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Sometimes our dreams need redefining to match up with reality

One of the most significant realizations I’ve come to accept in the past eight years is that life, and everything in it, is a compromise in one way or another.

I wanted to be a digital and fine arts major. Instead, I’m studying visual communications technology, with a bit of graphic design on the side.

Don’t get me wrong; I picked the right major for what I want to do with my life. I’ve been working on some rather interesting projects so far this year, and I shudder with delight every time I get to make a vector drawing of a barbarian warrior wielding a bass guitar.

But if I could study anything I wanted to study – and I mean anything – then it would be art.

I love art, and when I say that, I mean it. I took four years of fine arts study in high school, and I worked with a wide variety of different media, from oil paint to screen printing.

Then, when I learned that BGSU offered a respectable art program, I knew what I wanted to study.

But I didn’t know what I needed to study.

I’m no spectacular artist. Sure, I can whip out a decent self-portrait with some thick art paper and a handful of pencils, but my stuff pales in comparison to some of the absolutely phenomenal work on display at the art building.

When I walked through the art building during a tour of the University, the realization hit me like a sack of bricks: “I’m not good enough to do this.”

Whether I was proficient enough and sufficiently talented to be a digital or fine artist is now irrelevant. I knew that I needed an alternative course of study.

So, I looked all around the Union ballroom for a major which piqued my interests, and I found it. VCT allowed me to utilize my creative side just as much as fine art, yet it was something which I was better suited to. Art was only partly practical for me; VCT was the praetorian of pragmatic majors for me (regardless of how much sense that statement makes).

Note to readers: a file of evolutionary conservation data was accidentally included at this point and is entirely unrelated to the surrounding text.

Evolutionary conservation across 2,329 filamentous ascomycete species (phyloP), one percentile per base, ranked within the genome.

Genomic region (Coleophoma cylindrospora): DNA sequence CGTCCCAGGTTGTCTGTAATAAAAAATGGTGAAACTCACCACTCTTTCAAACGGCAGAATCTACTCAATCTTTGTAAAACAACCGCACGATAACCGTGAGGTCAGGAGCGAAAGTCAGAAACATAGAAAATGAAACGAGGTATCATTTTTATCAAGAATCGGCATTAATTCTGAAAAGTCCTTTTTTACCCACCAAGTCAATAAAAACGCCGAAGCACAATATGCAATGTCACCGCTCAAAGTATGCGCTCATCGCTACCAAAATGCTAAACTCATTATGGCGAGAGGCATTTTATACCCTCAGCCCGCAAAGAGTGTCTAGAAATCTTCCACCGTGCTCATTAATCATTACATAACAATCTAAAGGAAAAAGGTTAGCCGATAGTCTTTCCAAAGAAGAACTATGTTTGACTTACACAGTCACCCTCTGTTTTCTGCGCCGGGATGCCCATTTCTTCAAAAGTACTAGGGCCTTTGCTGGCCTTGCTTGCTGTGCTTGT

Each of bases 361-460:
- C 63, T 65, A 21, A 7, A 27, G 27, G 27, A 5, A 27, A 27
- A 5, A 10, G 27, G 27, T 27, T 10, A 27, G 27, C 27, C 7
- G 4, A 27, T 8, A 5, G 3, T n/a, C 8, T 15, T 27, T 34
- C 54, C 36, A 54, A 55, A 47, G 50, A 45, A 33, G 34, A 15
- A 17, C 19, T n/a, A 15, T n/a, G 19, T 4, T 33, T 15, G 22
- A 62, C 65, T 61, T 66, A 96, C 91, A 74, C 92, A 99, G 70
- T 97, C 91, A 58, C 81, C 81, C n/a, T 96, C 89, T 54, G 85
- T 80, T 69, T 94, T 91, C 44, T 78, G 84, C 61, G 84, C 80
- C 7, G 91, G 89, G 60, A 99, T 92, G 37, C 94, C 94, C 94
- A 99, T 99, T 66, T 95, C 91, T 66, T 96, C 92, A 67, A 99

I guess that’s what life is all about: compromises. We can’t have everything we want.

Our dreams can be misleading.

Our emotions can misguide us.

Our hearts can make us think in more subjective ways than we actually should.

That’s why I literally redefined my dream. When faced with the realization that art studies would probably not be the best course of study for me, I realigned my college-targeting lasers on another major, and it yielded equally awesome results.

Sure, it might actually have been foolish to abandon my dreams of studying art; I could have been the next big artist to sweep America!

Then again, common sense tells me otherwise: “Study something a bit more practical for your specific talents and interests, you egotistical moron!”

I still believe in the tradition of following dreams; those nice little aspirations of greatness are what give us a reason to get up in the morning. Plus, they feel pretty awesome.

However, sometimes our dreams can mislead us, and in such cases, dreams must be redefined. It’s another case in which change is needed to find a better solution to an uber-significant dilemma or situation.

We need not be afraid of changing our dreams to better fit the social, economic, educational and political atmospheres and conditions in our lives. If I chose to be a digital or fine artist and I found out that careers requiring such talents are few and far between, then that is a prime example of me not taking the availability of jobs in such a field into deep and thoughtful consideration.

People change, conditions change and dreams need to change as well; not necessarily in the 180-degree-turn sense, but a hearty dose of practicality can save a boatload of people from following their hearts when they should be following their minds.

Now if you’ll excuse me, I need to go make a vector drawing of a Roman Legionnaire wielding a Les Paul guitar as weapon. Doo do dooo do “

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